Definition: Ecological footprint
The Ecological Footprint (EF) is one part of a renewable resource accounting tool that is used to address the underlying issue of sustainable consumption. It measures the extent to which humanity is using nature’s resources faster than they can regenerate. The components (variables) of sustainable consumption are aggregated using weighting factors based on the Earth’s regenerative capacities for the considered resources.
The ecological footprint (EF) measures how much bioproductive area (whether land or water) a population would require to produce on a sustainable basis the renewable resources it consumes, and to absorb the waste it generates, using prevailing technology.
The Ecological Footprint (EF) is a method to answer the following research question: "How much of the regenerative capacity of the biosphere is occupied by human activities?" EF expresses the consumption of renewable resources (crops, animal products, timber, and fish), the result of the consumption of energy and the use of built-up areas in standardized units of biologically productive area (in gha). It is a measure of how much biologically productive land and sea an individual, population or activity requires to produce the renewable resources it consumes and to absorb the waste.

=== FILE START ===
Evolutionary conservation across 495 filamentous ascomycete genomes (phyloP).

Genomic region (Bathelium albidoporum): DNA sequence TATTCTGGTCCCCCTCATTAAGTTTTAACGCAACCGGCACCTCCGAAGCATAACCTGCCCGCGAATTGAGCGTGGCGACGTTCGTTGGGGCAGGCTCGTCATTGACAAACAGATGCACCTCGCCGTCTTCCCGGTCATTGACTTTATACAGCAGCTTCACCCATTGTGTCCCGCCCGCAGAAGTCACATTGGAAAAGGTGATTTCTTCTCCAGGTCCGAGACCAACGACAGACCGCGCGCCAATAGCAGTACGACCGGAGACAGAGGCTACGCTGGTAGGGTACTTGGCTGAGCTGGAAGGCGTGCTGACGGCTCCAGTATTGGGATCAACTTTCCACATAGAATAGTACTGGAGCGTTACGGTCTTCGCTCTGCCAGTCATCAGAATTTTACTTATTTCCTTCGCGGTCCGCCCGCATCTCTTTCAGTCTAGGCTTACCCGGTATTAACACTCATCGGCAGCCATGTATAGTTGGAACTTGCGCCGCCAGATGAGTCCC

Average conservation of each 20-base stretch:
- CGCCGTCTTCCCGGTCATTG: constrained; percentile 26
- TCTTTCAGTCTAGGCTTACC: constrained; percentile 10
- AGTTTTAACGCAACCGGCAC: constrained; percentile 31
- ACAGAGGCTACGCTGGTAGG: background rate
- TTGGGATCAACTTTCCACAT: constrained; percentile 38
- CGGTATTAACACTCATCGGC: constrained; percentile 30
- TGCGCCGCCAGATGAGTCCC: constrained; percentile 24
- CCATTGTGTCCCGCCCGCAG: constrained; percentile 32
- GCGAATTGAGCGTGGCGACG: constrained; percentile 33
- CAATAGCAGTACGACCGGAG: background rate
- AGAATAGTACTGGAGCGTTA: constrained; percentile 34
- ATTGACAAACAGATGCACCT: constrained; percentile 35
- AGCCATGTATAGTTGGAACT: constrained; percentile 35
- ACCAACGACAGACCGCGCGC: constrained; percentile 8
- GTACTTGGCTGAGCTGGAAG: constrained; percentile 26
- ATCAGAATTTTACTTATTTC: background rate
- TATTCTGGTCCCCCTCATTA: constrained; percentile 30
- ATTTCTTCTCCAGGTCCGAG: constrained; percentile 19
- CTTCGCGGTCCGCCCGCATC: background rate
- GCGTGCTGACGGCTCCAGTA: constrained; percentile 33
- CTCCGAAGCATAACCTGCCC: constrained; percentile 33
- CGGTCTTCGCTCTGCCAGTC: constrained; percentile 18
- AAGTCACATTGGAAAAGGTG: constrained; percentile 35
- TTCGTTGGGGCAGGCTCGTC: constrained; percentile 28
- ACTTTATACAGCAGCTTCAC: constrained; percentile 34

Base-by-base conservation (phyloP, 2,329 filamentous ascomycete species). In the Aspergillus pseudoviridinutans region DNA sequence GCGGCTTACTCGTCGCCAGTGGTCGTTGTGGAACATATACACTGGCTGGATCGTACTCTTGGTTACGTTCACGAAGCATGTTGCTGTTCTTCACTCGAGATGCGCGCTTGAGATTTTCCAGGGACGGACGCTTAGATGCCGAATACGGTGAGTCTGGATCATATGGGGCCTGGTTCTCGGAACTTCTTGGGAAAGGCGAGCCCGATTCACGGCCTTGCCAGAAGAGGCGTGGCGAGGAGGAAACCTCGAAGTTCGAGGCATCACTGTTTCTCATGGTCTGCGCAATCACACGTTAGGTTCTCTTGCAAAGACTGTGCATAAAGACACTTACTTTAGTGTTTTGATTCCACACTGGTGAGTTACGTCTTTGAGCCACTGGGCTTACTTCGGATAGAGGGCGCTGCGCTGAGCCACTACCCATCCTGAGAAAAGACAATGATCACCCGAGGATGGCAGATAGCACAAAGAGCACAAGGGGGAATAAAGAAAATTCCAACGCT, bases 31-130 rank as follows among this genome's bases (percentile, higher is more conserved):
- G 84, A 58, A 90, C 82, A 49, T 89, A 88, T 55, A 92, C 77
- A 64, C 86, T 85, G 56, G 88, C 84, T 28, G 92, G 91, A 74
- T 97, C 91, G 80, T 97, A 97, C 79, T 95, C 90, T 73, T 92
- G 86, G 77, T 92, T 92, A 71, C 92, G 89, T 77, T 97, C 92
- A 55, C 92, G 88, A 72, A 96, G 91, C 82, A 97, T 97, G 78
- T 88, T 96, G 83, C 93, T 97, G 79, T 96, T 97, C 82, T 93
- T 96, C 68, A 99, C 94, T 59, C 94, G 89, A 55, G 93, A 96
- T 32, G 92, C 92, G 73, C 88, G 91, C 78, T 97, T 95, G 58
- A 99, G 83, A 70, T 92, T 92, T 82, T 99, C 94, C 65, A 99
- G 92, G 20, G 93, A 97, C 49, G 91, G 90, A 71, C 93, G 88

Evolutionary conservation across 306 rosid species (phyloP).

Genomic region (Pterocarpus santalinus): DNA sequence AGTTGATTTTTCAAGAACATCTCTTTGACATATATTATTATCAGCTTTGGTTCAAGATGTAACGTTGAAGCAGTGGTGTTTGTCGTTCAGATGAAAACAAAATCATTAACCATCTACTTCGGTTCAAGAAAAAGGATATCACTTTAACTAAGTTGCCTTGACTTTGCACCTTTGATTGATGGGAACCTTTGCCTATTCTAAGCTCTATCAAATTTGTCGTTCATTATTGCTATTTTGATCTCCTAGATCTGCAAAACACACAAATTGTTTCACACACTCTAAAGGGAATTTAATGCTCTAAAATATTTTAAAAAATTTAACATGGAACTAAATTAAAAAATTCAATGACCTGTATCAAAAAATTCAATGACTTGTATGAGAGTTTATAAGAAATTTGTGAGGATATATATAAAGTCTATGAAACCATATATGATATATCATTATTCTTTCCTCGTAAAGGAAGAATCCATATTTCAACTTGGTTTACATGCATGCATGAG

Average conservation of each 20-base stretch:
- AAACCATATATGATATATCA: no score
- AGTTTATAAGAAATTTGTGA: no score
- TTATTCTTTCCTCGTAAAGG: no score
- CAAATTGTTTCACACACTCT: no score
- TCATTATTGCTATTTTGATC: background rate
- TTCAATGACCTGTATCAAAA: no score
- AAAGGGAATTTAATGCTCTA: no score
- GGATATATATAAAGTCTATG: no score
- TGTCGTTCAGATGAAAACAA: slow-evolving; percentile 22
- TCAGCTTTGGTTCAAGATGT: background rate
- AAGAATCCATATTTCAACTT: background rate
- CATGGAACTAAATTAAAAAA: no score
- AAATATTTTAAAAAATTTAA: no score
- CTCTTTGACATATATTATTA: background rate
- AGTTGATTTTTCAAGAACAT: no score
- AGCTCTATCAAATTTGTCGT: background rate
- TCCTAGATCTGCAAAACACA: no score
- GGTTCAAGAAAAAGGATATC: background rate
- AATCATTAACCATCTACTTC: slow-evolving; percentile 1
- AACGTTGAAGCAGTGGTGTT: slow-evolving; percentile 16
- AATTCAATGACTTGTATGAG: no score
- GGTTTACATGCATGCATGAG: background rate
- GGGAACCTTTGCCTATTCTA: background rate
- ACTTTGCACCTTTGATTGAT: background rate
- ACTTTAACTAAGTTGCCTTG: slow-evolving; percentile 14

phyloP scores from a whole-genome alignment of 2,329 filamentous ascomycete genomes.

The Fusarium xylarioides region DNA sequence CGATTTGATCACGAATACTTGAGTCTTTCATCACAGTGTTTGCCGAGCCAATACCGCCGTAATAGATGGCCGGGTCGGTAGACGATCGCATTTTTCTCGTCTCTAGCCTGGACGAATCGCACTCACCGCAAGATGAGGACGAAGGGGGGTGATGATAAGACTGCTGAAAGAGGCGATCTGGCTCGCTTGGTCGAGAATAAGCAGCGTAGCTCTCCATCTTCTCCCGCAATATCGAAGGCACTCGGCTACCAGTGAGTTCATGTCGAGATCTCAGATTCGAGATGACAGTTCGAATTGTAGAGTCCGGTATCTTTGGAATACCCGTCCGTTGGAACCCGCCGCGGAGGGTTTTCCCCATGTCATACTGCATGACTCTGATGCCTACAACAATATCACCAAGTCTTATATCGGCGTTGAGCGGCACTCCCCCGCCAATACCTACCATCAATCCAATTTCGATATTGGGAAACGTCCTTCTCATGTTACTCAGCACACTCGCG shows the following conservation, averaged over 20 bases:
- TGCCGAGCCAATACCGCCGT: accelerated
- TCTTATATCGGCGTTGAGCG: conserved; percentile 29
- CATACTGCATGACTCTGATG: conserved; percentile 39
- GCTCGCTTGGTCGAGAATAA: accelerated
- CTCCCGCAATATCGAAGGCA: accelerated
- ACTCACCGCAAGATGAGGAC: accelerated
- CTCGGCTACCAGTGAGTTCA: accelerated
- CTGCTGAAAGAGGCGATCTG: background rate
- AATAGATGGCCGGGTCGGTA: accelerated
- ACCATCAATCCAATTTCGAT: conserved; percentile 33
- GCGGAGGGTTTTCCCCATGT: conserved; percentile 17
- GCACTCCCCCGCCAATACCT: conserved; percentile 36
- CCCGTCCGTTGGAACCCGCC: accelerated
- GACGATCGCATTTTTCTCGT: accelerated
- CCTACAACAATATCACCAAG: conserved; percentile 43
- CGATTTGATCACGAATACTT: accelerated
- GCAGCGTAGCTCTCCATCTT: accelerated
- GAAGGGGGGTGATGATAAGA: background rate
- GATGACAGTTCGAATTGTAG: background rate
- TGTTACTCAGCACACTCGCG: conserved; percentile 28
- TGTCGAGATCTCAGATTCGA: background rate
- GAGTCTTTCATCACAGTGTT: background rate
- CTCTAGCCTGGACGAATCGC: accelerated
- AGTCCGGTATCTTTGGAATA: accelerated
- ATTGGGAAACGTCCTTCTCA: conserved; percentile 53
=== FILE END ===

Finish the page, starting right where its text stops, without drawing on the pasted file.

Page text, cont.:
EF is usually presented together with biocapacity (BC), which measures the bioproductive supply. The mathematical difference between EF and BC is called either reserve or deficit (or overshoot for the globe).
EF and BC are tantamount to the concepts demand and supply in Economics. When used together, they form the EF/BC accounts. "EF/BC accounting" is frequently referred to only as "EF accounting".
Eurostat, "Ecological Footprint and Biocapacity: The world's ability to regenerate resources and absorb waste in a limited time period", Working Papers and Studies, Office for Official Publications of the European Communities, Luxembourg, 2006